by T. L. Sherwood

Mambo is outside, talking to my kids about going back to school or getting his GED. “I drop out, they gotta let me drop in.”

I nod at his reasoning and cut another slice of cheese. There’s a nick in the blade, each piece has a ragged line. Mambo won’t care. Last week he said, “Doesn’t affect the taste none.”

Tony Cypert via Creative Commons

Jonah, my youngest, tells a joke. I can tell because no one answers right and when he says the punchline, he is the only one laughing. Paula’s next words drip with sarcasm. I want to smack that mouth of hers sometimes. It sounds just like my own, and I know what pain it caused.

I toss some crackers on the plate and go out to the porch. They swoop in like bees to a bloom. Mambo, a bumblebee; mine hungry wasps.

“Damn, this is good, Missus J.” Mambo’s thanks is better than a cat call back in my tight ass high tit days.

“Glad you like it.” I look across the street, a similar after-school connection is being done over there, using Cheetos instead, the easy way.

I say, “You kids got homework?” They shift, moan, go upstairs.

I take Mambo back to my room. We start with orals; he earns his bachelor’s degree.

T. L. SherwoodT. L. Sherwood is the Assistant Editor of r.kv.r.y Quarterly Literary Journal. At Literary Orphans, she serves as a fiction reader, book reviewer, and interviewer. She is the 2015 Gover Prize winner and her blog can be found here:

by Christina Dalcher

Three weeks

Your last meal at the base camp was spaghetti, bread, carbs carbs carbs. You remember only names, not tastes. Your last meal ever is Bob, whose name you remember and whose taste you’d rather forget. Good old protein-rich Bob. He’s taken you this far. Wherever this far is.

Three days

Ice experimets
Michele Cannone via Creative Commons

Your last match flickers and sputters and…Shit. That was your last match. Necessary for melting all that gorgeous powder around you. Maybe not necessary. Do not eat the snow. Do not eat the snow. Repeat this until you no longer want to eat the snow, knowing you will end up eating the snow.

Three hours

Your last block breaks the shelter’s back and you start again on the walls with hands hard as shovel blades but not quite as useful. At nightfall, you settle for a trench. A shallow, icy cocoon that feels unpleasantly like a coffin. Or pleasantly. Hard to tell the difference.

Three minutes

Your last word (Mommy, not God) stifles itself under a heavy, sliding blanket. In your mind is a mountain, a camp, a friend, spaghetti. You recite the rule of three and think how lovely it is that you will only need to wait three minutes before all thinking stops.

Christina DalcherChristina Dalcher is a linguist, novelist, and flash fiction addict from The Land of Styron. She is currently matriculating at the Read Every Word Stephen King Wrote MFA program, which she invented. Find her at or @CVDalcher. Or hiding in a cupboard above the stairs. Or read her short work in Zetetic, Pidgeonholes, and Syntax & Salt, among other corners of the literary ether.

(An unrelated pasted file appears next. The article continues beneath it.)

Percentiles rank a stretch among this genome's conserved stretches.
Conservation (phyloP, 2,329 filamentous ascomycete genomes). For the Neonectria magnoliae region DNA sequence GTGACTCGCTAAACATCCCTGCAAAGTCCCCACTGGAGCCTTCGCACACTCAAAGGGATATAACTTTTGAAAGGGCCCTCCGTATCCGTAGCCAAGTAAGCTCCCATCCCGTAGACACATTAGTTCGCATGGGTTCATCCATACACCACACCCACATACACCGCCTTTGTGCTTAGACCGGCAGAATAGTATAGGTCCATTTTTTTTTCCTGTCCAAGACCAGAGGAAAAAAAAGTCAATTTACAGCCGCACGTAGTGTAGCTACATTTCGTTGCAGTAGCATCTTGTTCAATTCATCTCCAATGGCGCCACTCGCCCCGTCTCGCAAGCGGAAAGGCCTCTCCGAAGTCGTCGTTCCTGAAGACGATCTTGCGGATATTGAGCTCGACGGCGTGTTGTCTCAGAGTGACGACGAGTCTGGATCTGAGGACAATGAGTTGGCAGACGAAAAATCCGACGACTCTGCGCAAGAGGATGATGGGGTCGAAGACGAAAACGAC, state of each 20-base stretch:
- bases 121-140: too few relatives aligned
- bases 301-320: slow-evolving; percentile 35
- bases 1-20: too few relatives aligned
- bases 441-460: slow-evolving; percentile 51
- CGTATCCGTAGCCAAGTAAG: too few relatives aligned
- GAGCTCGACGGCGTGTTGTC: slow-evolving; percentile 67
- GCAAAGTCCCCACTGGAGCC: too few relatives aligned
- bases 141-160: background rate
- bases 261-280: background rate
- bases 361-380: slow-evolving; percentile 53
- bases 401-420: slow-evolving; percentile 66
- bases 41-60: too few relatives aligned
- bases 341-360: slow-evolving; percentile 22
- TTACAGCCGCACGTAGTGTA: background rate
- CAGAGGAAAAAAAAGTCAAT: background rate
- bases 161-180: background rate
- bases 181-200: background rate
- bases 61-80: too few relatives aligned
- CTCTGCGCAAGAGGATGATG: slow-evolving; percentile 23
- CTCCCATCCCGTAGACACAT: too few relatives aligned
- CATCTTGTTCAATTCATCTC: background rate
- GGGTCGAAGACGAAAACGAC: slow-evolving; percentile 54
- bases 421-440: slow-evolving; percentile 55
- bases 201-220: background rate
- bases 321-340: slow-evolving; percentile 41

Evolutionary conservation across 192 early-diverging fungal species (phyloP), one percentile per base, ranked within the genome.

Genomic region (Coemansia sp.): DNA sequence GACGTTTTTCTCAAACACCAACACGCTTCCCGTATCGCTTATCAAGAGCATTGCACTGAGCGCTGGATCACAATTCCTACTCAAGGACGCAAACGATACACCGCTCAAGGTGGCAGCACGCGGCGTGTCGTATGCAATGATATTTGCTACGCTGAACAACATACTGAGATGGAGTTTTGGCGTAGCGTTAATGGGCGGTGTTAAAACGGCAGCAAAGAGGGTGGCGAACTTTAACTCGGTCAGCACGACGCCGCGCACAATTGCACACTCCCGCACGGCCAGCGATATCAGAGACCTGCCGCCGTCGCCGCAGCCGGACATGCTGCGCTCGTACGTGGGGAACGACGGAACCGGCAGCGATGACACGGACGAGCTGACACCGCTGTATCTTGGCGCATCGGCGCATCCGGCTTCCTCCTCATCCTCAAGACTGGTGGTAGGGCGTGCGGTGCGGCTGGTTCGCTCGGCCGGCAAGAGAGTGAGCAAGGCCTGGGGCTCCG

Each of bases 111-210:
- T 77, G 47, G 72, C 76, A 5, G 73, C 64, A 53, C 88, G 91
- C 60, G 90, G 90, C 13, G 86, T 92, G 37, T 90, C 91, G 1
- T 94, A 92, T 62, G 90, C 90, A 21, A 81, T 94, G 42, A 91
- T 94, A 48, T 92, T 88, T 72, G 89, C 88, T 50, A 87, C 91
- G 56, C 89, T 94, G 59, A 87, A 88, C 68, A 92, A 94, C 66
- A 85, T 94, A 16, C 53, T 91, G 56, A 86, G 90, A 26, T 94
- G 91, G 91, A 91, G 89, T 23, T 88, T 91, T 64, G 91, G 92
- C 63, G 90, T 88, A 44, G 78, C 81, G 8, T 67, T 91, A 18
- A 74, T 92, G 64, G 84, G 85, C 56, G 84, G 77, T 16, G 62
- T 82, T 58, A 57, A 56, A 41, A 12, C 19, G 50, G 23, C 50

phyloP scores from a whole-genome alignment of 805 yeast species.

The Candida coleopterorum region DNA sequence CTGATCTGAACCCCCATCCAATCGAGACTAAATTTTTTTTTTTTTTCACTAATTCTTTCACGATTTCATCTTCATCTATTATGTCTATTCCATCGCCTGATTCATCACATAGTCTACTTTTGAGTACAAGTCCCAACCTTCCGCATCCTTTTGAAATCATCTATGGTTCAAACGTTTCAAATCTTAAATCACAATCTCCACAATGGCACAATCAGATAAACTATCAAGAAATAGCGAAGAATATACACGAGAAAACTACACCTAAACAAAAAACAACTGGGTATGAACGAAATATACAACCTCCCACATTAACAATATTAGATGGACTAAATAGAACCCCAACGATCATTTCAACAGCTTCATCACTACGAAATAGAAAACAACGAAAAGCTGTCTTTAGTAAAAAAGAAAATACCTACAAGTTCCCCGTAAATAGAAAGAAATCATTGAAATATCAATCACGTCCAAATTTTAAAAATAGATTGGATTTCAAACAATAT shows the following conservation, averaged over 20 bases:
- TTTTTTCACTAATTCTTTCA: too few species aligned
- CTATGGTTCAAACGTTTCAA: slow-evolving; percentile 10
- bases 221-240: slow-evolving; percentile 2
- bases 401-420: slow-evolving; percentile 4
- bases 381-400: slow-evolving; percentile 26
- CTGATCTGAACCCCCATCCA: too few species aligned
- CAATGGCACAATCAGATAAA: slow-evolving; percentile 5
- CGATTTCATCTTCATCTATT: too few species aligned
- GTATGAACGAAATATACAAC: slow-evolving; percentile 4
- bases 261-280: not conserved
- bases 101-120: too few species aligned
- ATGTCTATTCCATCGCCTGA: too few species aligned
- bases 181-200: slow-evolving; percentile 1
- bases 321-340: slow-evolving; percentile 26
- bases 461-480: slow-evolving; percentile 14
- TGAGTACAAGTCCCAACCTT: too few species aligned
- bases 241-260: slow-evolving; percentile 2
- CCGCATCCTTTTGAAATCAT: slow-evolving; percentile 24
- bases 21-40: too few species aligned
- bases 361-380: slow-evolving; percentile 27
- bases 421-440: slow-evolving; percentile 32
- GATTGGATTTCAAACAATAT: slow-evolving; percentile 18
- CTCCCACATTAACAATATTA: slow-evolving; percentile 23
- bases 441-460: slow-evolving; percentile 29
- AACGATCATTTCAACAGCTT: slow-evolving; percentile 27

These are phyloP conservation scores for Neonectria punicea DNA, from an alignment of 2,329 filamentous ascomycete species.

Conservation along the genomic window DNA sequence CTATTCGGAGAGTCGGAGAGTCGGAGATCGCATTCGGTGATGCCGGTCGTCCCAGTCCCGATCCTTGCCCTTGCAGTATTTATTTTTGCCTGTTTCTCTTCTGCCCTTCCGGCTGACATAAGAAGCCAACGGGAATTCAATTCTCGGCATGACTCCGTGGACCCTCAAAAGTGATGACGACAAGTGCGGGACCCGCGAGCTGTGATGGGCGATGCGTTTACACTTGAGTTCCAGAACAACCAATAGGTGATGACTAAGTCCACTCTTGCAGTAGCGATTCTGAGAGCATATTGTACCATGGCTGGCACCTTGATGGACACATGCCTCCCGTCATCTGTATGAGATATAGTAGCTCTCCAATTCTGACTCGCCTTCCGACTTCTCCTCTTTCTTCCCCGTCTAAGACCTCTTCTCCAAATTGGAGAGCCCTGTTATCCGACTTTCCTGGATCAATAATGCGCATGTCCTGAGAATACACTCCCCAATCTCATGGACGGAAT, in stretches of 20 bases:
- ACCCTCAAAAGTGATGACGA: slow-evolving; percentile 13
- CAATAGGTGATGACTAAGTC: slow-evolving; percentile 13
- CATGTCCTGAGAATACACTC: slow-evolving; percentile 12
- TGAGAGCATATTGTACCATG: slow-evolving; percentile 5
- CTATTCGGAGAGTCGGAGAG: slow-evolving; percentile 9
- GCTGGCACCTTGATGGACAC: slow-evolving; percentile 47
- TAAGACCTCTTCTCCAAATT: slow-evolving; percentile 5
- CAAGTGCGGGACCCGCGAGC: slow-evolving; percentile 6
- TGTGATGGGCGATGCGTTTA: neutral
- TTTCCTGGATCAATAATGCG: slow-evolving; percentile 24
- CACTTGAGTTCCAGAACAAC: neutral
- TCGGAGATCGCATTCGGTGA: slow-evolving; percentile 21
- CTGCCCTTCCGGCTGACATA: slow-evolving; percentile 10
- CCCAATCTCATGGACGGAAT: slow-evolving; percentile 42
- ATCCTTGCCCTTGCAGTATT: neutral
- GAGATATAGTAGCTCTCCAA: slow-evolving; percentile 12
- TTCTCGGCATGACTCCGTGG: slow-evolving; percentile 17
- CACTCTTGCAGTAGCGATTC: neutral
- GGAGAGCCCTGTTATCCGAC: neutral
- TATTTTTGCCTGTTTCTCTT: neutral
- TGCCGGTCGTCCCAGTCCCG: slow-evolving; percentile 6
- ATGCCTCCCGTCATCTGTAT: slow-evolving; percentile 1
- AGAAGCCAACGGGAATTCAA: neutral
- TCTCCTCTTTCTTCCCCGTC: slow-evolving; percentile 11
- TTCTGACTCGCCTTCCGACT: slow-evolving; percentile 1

by Alethea Eason

Kingsgate Arch
Graham Ó Síodhacháin via Creative Commons

An angel of light came to the night woods, searching for what was unobtainable in his Heaven. He had never ventured to my paradise before and arrived with guardians, though his brothers must have told him not to be afraid. His three holy wolves bared their alabaster fangs as I approached, my Nereid shell opening to woman form. But when I spread my own ribbed wings and beckoned, they whimpered and lay at my feet.

“You are far from home,” I whispered, and kissed his rigid jaw. “How sad there is no sex in your heaven, no fertile soil, no animal flesh.”

The wolves cried for they too were made of light. I sensed their sad longing for the pack, earthly memories of pups licking their faces and the taste of prey on their tongues.

My wings touched his and he sighed. We mated in the aqua sky; starlight shining upon virgin trees, amid a thousand fireflies burning through the ecstasy of their short lives. He now carries my child—angels are like seahorses that way—and has returned to his paradise. I descend to roots and the sweet decay of matter bearing life in a much different way.

Alethea EasonAlethea Eason is a writer, artist, and teacher who lives in Northern California. She has written the young-adult novels Hungry (HarperCollins) and Heron’s Path (Spectacle MPG).

by C.C. Russell

Snow Kiss
Claus Tom Christensen via Creative Commons

This is the moment I want to remember kissing you. We’re standing in the parking lot in the middle of an ice storm. You have on your Evil Dead sweatshirt with the hood up, your bangs struggling out of the pulled drawstring. We’re saying goodbye as things freeze around us and this is the moment I want to remember it happening.

Not after we’ve talked it over a thousand times. Not after we’ve decided that it is wrong but that it just might be worth it after all. Not after we’ve convinced ourselves that nothing will happen even though we already know that something unstoppable already has. Not after we’ve decided on any course of action.